Plotting Michelle Obama’s next food move
For anyone still doubting the food-related ambitions of First Lady Michelle Obama, the WaPo’s Jane Black wishes to disabuse you. In an article that charts the internal strategizing over how best to leverage the success of the White House Kitchen Garden, Black indicates that the First Lady and “the White House [are] grappling with the very issues that have challenged the so-called good food movement for decades: How do you simplify and sell a new way of eating?”
Firstly, let me say, “Welcome to the club, Mrs. Obama!” And secondly, let me observe the significance of the fact that the First Lady’s policy director Jocelyn Frye is, according to Black, deeply involved in the grapple. Frye’s role is a sign that the First Lady may intend to do some serious heavy lifting that goes beyond inspirational speeches and towards an attempt to meaningfully influence policy debates. In short, Michelle Obama is just getting started.
So what’s next? Sam Kass — the Obamas’ personal chef who is now “White House Food Initiative Coordinator” — spills the beans:
“We’re focusing on kids, even though food and health are issues we all face,” Kass said. “We want to look at the process from how and what is grown to how it gets to our plates without going in a million directions.”
A corollary to that focus is another, politically savvy choice — try to avoid directly engaging Big Ag at all costs. Don’t expect Michelle Obama to step into the decades-old battles over “agricultural subsidies, environmental regulations, nutrition standards and food labeling.”
And while August will be quiet, we should expect a new series of events come September — just as the debate of the national school lunch re-authorization heats up. No specific plans have been made but, via Black, “Obama will continue to try to link the personal to the political by gardening, cooking and eating with students.”
Still, this all begs a question. On the one hand, the First Lady understandably wants to steer clear of some of the most contentious aspects of food policy reform. But on the other, the national school lunch program encapsulates many of those battles. Big Ag will fight hard to keep the program as it is: a dumping ground for commodities with all the incentives towards serving kids the most calories for the least cost. While there is Congressional momentum to move junk food entirely out of schools, the fundamental question is how the school lunch program can serve healthier food, something for which the First Lady expresses support. Most experts believe that can only happen if Congress is willing to spend more than the current $2 per meal subsidy.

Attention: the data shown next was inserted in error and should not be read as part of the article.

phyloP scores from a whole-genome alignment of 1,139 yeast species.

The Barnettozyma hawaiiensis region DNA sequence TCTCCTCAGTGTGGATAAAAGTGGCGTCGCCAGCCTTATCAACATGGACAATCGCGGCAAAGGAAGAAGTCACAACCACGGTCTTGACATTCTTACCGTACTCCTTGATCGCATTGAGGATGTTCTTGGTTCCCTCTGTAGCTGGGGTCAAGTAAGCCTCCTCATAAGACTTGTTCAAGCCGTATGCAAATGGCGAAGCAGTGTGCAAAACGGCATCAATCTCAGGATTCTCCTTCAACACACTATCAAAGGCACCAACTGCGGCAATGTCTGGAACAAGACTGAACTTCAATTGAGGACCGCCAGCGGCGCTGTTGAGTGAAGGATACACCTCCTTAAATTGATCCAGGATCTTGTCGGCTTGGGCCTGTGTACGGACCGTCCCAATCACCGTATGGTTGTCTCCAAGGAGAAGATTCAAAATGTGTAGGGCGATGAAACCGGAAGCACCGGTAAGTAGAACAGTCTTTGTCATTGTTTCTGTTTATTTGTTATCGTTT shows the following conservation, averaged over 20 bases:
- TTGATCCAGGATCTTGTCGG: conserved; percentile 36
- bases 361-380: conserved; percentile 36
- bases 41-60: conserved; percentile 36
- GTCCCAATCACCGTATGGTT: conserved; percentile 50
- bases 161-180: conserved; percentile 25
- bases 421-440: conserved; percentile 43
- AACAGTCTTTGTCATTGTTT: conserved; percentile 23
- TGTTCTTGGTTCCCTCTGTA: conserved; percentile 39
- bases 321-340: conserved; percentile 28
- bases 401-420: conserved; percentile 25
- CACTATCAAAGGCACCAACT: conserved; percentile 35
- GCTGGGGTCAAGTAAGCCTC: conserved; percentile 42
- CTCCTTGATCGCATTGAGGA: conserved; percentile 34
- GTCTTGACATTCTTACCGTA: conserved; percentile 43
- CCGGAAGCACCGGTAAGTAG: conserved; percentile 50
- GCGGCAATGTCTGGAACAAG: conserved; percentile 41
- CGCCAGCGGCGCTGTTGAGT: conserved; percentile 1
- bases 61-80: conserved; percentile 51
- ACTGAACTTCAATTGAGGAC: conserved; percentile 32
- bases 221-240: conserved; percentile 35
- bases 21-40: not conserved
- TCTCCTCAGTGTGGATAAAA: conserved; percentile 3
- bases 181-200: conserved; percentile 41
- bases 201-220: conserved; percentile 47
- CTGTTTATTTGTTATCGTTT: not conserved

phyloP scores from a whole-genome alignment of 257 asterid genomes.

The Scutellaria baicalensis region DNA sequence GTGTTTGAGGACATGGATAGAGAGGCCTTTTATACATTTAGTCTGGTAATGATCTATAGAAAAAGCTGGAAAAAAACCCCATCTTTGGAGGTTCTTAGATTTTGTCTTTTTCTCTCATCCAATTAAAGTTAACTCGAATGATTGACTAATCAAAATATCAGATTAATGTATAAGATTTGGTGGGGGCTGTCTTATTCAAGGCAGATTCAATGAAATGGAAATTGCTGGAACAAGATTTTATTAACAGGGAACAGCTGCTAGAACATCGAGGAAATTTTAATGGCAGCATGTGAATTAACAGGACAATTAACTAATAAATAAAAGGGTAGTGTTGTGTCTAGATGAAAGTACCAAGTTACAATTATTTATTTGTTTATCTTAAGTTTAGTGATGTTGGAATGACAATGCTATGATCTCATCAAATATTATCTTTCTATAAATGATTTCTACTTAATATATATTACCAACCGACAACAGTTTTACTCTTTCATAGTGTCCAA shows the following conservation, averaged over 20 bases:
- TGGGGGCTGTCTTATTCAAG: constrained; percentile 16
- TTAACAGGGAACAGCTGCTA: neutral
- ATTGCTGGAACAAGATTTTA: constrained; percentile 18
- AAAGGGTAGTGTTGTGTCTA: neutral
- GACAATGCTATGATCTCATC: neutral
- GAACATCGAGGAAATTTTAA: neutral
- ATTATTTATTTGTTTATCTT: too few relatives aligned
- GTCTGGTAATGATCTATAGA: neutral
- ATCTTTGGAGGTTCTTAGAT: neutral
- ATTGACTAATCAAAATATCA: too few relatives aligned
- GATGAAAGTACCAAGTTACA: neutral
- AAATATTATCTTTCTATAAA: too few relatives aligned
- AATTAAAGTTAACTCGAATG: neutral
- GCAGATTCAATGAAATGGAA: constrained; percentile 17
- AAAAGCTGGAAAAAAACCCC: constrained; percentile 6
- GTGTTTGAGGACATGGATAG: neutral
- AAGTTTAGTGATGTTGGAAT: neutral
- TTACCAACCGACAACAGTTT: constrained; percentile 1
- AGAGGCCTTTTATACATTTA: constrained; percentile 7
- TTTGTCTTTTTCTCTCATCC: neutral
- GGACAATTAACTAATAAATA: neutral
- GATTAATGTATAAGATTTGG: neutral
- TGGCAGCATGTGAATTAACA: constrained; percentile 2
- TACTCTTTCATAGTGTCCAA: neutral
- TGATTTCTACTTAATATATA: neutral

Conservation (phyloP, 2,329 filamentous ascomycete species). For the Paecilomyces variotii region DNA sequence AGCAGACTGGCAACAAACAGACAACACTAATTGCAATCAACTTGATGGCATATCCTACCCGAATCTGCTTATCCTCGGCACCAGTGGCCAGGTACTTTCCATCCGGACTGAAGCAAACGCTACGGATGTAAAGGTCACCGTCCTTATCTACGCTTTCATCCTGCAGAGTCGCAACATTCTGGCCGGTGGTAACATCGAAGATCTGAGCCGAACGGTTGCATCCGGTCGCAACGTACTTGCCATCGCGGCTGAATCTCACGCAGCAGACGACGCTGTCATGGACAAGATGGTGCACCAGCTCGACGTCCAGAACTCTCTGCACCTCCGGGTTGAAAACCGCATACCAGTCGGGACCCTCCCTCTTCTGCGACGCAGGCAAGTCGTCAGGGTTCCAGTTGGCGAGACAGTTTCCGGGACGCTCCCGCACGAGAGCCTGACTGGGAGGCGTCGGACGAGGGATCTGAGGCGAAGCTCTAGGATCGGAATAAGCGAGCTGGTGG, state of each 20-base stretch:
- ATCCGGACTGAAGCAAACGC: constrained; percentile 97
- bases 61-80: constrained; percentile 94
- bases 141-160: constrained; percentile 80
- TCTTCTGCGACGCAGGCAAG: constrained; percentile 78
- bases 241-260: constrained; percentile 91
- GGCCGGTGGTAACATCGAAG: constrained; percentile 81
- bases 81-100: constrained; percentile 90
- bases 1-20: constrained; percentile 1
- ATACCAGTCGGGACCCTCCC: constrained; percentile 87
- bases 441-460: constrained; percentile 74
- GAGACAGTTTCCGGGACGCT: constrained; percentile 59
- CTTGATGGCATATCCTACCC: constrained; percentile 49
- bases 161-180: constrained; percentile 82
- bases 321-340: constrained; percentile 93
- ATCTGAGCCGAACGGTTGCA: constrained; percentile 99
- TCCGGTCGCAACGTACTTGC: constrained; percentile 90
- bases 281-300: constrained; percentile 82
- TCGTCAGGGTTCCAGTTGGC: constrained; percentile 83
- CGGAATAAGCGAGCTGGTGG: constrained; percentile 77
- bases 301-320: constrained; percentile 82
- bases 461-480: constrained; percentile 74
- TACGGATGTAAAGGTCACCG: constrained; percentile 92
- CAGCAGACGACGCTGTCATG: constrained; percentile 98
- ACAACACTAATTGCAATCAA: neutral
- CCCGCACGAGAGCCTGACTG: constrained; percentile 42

Just as health care reformers want to know where President Obama will draw his line in the sand on the health care bill, I think it’s worth wondering will Michelle Obama be drawing lines for food policy and kids comes the fall? Will she actively campaign for particular reforms? We now know from Black that Obama doesn’t view farm-to-school programs as fundamental aspects of school lunch reform. But will she endorse an increase of $1 more per meal as school lunch reforms have requested? A restoration of actual food preparation equipment to schools instead of the current reliance on heat-and-serve meals delivered directly from food processing factories?
I’m not, of course, trying to suggest that the First Lady isn’t serious about reform. She very clearly is. But it’s also clear that she’s walking a knife’s edge — a fact she and her staff obviously recognize. As everyone is painfully aware, Big Ag doesn’t play nice. Or fair for that matter. When Tom Vilsack earlier this year inelegantly suggested that legislators would have to choose between helping “rich farmers” or helping “hungry kids” when revisiting the school lunch budget, the lobbyist and industry-group pile-on that followed was as heavy-handed as it was effective.
In the end, though, Vilsack was right. Real reform will have winners and losers (unless federal pursestrings get unaccountably looser, that is). And when the debate over school lunch rages and sides are taken, I imagine that Michelle Obama will be looked to for answers. Big Ag has some of the biggest feet around — it will, I fear, be impossible for the First Lady to avoid forever stepping on their toes.
[UPDATE]: Debra Eschmeyer of the National Farm to School Network disputes Black’s dismissal of White House backing for farm-to-school efforts as well as my casting it as indicating the White House does not believe the programs are “fundamental aspects of school lunch reform.” In an email exchange, Eschmeyer observes that the article:
…does not accurately portray the Administration’s interest in scaling up the program. Black quotes Kass as stating that Farm to School is “one small piece of the larger puzzle, but it is not a priority.”
In Eschmeyer’s reading, Kass is merely admitting farm-to-school is not atop the policy list — but she asserts that it is very much in the mix.